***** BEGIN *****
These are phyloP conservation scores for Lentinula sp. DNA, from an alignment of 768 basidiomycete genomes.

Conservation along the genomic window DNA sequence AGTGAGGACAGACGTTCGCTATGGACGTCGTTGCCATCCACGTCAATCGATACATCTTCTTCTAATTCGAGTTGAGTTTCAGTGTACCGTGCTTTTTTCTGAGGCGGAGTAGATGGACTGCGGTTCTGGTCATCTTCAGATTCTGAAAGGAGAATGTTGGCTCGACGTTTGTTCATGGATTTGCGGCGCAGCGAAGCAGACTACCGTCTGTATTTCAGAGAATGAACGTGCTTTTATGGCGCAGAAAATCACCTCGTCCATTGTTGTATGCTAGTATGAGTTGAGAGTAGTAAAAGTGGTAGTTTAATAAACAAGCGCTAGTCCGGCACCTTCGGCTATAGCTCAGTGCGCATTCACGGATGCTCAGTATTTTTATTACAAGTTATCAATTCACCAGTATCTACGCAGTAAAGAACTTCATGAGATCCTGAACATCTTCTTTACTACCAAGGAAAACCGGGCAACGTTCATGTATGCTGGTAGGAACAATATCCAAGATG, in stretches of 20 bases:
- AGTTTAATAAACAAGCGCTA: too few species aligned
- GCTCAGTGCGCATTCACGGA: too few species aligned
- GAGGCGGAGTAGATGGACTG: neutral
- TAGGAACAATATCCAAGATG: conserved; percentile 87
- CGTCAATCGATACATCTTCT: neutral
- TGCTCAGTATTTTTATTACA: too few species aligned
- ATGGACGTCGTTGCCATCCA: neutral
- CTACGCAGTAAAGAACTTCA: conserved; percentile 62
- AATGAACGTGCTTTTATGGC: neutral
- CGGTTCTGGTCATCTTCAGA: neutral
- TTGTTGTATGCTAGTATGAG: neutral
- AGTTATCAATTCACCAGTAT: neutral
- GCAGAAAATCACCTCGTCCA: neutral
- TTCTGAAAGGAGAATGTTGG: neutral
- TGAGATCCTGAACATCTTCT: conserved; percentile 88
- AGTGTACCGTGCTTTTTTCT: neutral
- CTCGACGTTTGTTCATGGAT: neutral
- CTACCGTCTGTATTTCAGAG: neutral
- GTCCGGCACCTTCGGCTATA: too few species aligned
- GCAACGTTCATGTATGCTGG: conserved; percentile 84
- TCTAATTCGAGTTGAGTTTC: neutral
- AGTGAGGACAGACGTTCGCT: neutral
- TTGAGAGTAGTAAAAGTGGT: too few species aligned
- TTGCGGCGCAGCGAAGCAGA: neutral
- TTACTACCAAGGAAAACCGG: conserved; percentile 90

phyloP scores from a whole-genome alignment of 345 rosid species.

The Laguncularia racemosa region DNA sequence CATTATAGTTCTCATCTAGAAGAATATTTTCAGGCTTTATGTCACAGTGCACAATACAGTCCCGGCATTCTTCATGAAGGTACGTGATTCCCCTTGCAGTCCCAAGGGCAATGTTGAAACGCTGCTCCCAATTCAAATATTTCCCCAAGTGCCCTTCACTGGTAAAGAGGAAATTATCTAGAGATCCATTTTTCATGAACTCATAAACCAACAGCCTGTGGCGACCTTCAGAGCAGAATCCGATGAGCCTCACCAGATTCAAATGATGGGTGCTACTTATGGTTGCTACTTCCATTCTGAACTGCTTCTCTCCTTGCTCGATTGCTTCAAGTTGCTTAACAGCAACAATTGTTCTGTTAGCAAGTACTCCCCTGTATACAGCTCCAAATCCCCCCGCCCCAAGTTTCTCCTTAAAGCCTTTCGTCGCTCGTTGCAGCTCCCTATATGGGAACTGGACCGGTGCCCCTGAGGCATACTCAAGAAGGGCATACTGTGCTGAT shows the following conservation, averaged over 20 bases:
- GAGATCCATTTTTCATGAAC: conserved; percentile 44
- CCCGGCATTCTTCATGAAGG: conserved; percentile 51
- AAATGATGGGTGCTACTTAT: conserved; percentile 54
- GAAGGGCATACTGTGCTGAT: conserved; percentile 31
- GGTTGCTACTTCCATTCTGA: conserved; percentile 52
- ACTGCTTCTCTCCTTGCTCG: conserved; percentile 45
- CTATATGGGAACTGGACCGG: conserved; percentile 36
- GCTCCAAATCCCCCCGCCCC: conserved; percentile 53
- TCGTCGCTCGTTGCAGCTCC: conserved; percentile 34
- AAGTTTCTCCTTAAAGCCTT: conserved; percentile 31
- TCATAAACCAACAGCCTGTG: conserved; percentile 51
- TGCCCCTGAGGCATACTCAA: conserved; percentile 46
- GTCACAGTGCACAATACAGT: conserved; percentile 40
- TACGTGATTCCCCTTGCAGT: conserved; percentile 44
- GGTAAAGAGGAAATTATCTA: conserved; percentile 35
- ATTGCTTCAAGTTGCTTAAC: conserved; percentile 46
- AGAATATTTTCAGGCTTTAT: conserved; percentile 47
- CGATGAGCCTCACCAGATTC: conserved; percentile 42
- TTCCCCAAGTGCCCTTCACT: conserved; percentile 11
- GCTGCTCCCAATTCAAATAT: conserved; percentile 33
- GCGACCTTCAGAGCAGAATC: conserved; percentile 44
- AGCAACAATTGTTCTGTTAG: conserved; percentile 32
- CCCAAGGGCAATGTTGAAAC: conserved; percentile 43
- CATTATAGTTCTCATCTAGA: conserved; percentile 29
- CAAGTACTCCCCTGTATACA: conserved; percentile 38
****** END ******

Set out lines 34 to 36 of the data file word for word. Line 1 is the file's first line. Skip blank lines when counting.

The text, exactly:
- GGTTGCTACTTCCATTCTGA: conserved; percentile 52
- ACTGCTTCTCTCCTTGCTCG: conserved; percentile 45
- CTATATGGGAACTGGACCGG: conserved; percentile 36